The outcome of such a business model can be weighed in terms of benefit potential and costs of transition. The membership in the well-known and well-organised agencies should be able to offer a positive thrust to the business growth, as it might even turn the relatively less traversed, less known, and remote sites into popular tourist destinations. This results in direct economic gains in terms of investments, employment, and further development of the region.

However, business expansions come at a cost, which in this case could be largely environment-related. The growing popularity of remote places often leads to congestion, taxing the natural resources and habitats. This also disturbs the ecological balance of the place. Such things have been already witnessed at various tourism spots across India. In fact, it is a common thing in developing countries, where pollution control measures are weak and corruption in the administrative system is higher.

Teesta Low Dam IV Hydropower plant (Image: Martin Mergili)

And the Teesta doesn’t flow

When I last visited North Bengal, back in 2014, saw Teesta in its full glory as it should be, filled with monsoon water. However, seven years later, Teesta stands like a green lake of eternal sadness, no longer reflecting the blue sky in its feral madness. It is one of the main rivers in the Eastern Himalayan region. Once it used to be shaping pebbles, now rippled by a mere stone. All thanks go to the Teesta Low Dam III and IV, which have completely changed the river bed and the adjacent areas as well.

Teesta Low Dam III Hydropower Plant is a 132 MW run-of-the-river hydroelectric station built by NHPC at a cost of Rs 768.92 crore in Reang, Kalimpong district, a little above Rambi Bazar. It consists of a 32-metre high dam with 4 penstocks of 44-metre length and 7-metre diameter each. Teesta Low Dam – IV Hydropower Plant is another run-of-the-river 160 MW hydroelectric station built on the Teesta River, located in Kalimpong district, West Bengal, about 350 meters above the confluence of the Kalijora and Teesta River and in the 1.5-kilometre kiln of Teesta Bridge near Teesta Bazar village. Started operation in 2016, the power plant consists of a 45-metre high dam with 4 penstocks of 45-metre length and 7-metre diameter each.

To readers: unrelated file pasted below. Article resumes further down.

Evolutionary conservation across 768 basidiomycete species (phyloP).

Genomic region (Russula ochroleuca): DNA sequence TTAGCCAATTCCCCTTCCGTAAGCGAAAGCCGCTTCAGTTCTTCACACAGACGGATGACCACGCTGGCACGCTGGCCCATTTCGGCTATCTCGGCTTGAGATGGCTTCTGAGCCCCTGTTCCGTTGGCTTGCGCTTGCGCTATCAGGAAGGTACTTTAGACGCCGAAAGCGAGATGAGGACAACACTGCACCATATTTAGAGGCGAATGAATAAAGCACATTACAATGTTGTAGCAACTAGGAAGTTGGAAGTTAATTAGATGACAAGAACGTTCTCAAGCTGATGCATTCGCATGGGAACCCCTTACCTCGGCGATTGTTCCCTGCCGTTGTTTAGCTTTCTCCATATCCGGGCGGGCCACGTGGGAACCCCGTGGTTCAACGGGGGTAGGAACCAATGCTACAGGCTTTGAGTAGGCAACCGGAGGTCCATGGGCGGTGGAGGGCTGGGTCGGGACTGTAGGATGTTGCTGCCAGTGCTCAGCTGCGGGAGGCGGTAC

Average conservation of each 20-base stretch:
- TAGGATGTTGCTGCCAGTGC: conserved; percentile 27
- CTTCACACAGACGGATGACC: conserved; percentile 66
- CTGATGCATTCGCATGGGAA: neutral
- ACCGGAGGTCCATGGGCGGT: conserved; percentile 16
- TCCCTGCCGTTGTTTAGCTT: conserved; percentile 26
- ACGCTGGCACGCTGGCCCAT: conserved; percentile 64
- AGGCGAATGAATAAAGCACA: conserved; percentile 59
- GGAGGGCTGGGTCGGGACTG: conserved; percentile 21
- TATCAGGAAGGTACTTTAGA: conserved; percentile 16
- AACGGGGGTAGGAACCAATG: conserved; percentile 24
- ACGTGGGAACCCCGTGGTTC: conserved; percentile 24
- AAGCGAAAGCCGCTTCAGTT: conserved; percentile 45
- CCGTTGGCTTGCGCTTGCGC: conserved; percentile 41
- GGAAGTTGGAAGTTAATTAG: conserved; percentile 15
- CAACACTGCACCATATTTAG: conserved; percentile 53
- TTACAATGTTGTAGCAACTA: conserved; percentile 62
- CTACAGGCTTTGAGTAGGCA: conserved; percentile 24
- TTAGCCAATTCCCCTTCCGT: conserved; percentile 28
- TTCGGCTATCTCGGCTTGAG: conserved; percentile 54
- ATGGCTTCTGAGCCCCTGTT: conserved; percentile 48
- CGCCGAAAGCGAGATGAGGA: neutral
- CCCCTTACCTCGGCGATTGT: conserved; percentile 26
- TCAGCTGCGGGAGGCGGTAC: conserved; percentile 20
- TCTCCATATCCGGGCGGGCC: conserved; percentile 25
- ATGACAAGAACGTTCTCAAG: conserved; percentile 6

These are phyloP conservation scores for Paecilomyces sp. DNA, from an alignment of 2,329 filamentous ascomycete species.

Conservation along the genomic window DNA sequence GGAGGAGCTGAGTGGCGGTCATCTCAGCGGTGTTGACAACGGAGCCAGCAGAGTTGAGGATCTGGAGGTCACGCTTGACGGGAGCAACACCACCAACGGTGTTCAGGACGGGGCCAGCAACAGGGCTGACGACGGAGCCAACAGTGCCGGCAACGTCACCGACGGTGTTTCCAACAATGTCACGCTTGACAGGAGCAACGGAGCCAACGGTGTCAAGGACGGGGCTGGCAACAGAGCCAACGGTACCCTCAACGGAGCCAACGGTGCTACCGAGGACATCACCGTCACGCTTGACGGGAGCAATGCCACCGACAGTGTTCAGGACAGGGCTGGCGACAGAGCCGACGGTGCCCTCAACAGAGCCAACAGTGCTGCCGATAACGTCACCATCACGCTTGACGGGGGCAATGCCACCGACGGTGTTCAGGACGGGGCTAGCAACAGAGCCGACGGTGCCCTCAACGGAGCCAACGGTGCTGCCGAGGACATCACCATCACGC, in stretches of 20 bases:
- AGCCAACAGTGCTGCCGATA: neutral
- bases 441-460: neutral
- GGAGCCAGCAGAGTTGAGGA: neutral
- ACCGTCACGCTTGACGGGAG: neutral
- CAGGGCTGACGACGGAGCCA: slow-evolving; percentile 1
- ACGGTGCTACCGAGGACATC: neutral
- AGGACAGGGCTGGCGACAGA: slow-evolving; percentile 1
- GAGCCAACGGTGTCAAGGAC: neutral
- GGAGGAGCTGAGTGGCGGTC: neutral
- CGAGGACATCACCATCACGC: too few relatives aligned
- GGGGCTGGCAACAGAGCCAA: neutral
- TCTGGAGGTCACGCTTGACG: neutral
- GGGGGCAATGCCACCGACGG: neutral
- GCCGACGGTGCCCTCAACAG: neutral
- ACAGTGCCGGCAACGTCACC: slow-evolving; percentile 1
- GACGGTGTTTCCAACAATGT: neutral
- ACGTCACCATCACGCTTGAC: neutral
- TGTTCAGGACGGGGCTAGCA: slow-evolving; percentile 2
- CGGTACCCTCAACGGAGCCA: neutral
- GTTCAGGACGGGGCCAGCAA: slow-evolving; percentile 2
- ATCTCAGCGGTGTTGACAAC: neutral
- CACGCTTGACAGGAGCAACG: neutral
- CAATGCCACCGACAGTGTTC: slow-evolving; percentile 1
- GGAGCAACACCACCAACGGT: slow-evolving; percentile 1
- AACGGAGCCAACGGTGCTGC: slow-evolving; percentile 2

The power generated at these two hydroelectric power plants benefits various parts of West Bengal. No wonder, in modern lives such development project is a necessity as the demand for energy has been increasing rapidly. However, the construction of these two plants has impacted the Teesta River adversely.

In the last 25 years, there have been several dams and hydropower projects built on the Teesta River. Several other projects too are under survey and construction phases. These certainly impacted the natural flow of the river. The reservoirs at the back of the dams have witnessed lesser depth due to higher alluvium deposits, while the river basin in front of the dams has become waterless and dry. The river ecosystem is under threat due to such indiscriminate constructions. Floras and faunas dependent on the river too are on the verge of extinction. The people in the lower Teesta Valley who are dependent on the river for their livelihoods too are facing difficulties.

According to Suddhasattwa Bhattacharya, due to the construction of dams upstream, the river in the plains is witnessing increased alluvium deposits, which is resulting in a higher risk of a flood as the shallow riverbed is unable to hold the additional water. Except for the monsoon, the dam reservoirs hold the water during other seasons of the year for power generation, resulting in water shortage downstream of the river. This leads to scarcity of water for the farmers during the Rabi crop harvest.


The bottom-line

There has been development in Darjeeling hills for sure. The quality of living for the locals has improved with time. The growth of tourism is bringing money to their hand and being channeled into the hill economy. But all of these are happening at the cost of the very nature that has been protecting the people of the region and its economy as well. If things go on like this, we might end up witnessing another Uttarakhand-like disaster in long term, which will not only devastate the people’s lives there but the economy at large in entire North-East India as well.

Also Read: What’s the way forward for wedding tourism in India